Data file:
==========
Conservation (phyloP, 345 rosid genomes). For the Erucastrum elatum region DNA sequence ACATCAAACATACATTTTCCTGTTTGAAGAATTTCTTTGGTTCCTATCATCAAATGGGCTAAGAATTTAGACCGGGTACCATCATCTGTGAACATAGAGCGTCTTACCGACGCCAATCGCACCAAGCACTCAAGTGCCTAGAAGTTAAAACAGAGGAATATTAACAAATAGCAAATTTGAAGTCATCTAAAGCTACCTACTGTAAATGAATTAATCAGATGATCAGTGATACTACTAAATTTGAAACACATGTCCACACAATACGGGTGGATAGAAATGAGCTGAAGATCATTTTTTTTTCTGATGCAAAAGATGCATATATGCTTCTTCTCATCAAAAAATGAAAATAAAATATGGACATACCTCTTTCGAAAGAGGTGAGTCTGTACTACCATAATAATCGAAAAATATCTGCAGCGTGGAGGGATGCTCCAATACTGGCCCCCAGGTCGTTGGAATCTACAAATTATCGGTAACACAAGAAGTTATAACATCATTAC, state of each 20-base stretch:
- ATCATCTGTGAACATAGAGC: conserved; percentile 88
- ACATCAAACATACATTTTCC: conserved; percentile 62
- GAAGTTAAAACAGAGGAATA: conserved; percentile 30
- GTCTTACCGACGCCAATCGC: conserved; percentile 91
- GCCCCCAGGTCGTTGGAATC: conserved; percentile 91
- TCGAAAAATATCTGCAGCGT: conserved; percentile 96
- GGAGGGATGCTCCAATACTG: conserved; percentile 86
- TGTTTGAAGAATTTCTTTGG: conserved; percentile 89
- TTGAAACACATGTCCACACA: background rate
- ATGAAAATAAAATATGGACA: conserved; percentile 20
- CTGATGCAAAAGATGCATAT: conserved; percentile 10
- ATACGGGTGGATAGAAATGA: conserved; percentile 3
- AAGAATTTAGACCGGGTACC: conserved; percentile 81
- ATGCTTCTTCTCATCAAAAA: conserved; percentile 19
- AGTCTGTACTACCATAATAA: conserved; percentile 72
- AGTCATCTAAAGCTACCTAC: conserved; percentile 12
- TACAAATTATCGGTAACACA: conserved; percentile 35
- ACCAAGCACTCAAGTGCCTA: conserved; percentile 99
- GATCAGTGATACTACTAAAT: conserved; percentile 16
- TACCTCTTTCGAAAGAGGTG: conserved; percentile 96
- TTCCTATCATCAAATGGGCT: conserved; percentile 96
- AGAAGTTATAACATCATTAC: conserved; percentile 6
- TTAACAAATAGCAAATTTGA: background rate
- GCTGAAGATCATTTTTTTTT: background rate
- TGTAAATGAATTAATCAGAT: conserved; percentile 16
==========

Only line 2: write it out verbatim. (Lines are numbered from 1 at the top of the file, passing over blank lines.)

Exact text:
- ATCATCTGTGAACATAGAGC: conserved; percentile 88